A systematic review has found many ambulatory blood pressure monitors GP practices will have to invest in to meet new NICE guidance ‘may not be sufficiently accurate for clear diagnoses’.
The study presented at the Society for Academic Primary Care annual conference in Bristol this month showed nearly one monitor in three was inaccurate by more than 5mmHg.
Final NICE guidance out next month will recommend GPs use ambulatory blood pressure monitoring to confirm new diagnoses of hypertension, which experts have predicted will increase the number of patients on hypertension registers.
But Pulse has revealed hospital cardiology departments are ill-equipped to take on referrals and the bulk of ambulatory blood pressure monitoring will have to be done in primary care, with practices expected to invest in new devices costing around £1,500 per monitor.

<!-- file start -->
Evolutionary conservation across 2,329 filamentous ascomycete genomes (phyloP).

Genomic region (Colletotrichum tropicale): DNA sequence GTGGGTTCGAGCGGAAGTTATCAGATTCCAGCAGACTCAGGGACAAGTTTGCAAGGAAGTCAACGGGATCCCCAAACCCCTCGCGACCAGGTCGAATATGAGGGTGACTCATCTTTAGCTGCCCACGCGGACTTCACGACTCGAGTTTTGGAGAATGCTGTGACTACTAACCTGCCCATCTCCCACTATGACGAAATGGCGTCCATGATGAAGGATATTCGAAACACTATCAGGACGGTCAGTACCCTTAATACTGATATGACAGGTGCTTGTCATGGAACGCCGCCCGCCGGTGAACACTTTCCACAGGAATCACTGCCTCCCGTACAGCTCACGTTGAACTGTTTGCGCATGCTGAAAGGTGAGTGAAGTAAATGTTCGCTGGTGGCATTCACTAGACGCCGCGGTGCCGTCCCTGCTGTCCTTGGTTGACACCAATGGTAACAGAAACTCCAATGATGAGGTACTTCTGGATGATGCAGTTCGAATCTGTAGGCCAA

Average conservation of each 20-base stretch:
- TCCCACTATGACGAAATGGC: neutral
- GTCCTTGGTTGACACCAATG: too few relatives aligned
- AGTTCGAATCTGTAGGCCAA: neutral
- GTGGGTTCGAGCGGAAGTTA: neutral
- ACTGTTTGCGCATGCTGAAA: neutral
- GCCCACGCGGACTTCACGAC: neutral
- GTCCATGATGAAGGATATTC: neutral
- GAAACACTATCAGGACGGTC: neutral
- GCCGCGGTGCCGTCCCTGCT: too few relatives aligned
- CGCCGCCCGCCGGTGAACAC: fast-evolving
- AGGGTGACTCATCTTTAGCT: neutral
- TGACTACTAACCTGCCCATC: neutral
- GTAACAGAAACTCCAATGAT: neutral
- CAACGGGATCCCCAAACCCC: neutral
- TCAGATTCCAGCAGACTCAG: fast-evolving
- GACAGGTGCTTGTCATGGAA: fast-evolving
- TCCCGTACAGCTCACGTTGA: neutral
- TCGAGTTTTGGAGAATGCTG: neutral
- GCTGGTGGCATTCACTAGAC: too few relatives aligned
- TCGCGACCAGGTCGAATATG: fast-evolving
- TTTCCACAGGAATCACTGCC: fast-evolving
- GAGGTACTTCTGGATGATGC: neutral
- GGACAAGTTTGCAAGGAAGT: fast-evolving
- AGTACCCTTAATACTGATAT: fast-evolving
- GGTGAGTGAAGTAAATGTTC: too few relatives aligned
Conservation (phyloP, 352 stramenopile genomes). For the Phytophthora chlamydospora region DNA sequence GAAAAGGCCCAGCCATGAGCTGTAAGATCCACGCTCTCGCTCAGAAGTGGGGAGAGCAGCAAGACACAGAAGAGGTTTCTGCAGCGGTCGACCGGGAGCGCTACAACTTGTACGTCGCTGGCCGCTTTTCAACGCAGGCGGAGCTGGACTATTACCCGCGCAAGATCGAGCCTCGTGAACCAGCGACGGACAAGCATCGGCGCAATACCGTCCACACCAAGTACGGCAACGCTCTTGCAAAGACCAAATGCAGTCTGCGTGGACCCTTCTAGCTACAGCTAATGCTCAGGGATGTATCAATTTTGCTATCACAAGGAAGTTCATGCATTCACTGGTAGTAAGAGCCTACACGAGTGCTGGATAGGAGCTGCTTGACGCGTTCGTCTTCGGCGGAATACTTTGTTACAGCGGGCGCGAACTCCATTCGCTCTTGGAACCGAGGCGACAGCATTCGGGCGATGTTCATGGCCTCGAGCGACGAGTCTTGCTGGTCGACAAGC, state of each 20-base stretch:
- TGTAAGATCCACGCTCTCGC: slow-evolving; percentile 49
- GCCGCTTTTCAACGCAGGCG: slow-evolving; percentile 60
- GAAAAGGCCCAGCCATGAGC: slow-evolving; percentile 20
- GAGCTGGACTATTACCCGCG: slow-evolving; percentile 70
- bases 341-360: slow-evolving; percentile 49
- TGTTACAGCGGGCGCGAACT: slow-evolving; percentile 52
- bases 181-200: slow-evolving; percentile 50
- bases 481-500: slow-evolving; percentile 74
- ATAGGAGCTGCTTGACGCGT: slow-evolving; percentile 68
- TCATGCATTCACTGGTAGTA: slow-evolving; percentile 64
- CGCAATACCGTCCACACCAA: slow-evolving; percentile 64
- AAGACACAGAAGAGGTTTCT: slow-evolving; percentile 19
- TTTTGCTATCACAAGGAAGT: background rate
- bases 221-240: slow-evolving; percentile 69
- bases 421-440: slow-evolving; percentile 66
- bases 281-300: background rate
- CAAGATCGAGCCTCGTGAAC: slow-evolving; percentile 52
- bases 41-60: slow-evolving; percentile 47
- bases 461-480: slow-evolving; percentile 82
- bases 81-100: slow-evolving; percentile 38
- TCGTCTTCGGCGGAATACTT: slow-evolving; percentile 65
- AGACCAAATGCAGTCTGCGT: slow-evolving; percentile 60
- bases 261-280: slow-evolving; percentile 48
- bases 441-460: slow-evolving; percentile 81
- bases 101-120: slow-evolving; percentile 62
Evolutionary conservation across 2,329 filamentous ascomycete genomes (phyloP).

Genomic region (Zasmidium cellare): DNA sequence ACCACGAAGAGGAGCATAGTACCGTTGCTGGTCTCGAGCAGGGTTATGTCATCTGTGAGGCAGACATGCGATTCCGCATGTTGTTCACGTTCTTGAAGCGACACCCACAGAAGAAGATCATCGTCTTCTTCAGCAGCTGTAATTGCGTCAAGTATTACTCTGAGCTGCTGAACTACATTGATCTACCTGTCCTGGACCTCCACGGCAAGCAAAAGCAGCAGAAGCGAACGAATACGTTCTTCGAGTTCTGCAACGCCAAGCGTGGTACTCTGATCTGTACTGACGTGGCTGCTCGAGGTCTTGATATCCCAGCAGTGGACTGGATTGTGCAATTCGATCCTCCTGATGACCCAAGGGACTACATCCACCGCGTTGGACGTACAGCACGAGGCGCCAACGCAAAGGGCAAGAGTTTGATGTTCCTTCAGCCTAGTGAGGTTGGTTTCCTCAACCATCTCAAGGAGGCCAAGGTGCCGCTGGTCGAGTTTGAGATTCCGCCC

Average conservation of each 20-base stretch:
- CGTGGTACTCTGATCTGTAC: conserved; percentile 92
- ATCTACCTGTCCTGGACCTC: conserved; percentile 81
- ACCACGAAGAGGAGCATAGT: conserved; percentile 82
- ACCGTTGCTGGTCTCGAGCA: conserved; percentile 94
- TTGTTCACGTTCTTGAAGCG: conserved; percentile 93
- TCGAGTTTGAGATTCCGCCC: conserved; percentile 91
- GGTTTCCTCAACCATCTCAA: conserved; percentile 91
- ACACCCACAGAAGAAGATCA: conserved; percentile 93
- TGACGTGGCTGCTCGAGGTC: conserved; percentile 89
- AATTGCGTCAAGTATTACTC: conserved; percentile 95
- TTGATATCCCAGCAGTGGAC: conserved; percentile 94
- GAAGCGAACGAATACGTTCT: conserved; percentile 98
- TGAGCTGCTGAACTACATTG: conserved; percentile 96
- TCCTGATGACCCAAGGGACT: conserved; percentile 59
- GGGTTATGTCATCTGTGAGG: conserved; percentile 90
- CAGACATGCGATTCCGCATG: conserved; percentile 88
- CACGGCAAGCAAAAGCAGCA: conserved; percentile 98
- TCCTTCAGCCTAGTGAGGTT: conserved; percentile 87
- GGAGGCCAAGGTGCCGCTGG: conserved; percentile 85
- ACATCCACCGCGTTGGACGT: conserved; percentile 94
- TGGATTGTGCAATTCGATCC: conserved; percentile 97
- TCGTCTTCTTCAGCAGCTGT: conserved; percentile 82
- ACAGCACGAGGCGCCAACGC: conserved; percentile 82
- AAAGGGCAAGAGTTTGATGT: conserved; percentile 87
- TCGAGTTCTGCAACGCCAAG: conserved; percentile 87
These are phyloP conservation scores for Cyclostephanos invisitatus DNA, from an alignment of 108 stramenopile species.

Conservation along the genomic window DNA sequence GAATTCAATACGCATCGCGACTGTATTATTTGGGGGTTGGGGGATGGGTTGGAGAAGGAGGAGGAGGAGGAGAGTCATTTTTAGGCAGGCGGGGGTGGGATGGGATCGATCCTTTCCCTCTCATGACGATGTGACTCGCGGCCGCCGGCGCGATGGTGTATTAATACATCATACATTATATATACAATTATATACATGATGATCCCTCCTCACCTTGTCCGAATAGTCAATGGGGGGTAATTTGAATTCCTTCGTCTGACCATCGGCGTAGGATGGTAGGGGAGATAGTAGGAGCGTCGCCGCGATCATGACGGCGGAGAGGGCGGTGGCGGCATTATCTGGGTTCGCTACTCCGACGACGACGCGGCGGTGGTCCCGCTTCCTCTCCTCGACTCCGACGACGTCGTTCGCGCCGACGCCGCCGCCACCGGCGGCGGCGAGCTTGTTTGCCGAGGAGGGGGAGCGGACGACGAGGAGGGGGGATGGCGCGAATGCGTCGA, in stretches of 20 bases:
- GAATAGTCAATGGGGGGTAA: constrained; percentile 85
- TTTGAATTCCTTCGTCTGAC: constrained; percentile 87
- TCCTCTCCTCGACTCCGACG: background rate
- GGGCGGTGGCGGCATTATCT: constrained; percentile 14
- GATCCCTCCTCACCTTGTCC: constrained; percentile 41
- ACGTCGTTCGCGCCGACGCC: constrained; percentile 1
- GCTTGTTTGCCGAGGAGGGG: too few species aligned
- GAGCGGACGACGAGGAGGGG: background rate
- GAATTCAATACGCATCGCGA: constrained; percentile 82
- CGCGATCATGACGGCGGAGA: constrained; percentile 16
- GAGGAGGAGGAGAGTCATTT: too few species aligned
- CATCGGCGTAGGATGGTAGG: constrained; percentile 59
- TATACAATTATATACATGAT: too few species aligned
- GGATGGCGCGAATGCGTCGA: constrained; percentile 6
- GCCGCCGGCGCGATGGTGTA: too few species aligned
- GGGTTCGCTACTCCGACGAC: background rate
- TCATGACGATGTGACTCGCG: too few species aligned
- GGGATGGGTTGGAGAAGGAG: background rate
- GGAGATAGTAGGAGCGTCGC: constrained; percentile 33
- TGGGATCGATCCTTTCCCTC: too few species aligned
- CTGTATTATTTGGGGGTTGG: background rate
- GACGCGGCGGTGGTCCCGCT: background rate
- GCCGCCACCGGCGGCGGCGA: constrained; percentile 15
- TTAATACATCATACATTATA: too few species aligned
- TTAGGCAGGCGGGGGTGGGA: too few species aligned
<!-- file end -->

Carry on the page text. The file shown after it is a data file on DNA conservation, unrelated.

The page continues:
Primary care researchers reviewed 26 studies using 17 different ambulatory blood pressure monitors. 25 studies of these used a validation protocol, but only six of these correctly adhered to their respective protocol. Two monitors failed validation.
In 13 studies a difference of more than 5mmHg from the reference standard was found for 30% or more of readings. Almost half of all readings were more than 5mmHg from the reference standard of two monitors.
Dr James Hodgkinson, a research fellow in primary care clinical sciences at the University of Birmingham, concluded: ‘Many ambulatory monitors that have apparently passed validation may not be sufficiently accurate for clear diagnostic decision making in clinical practice.’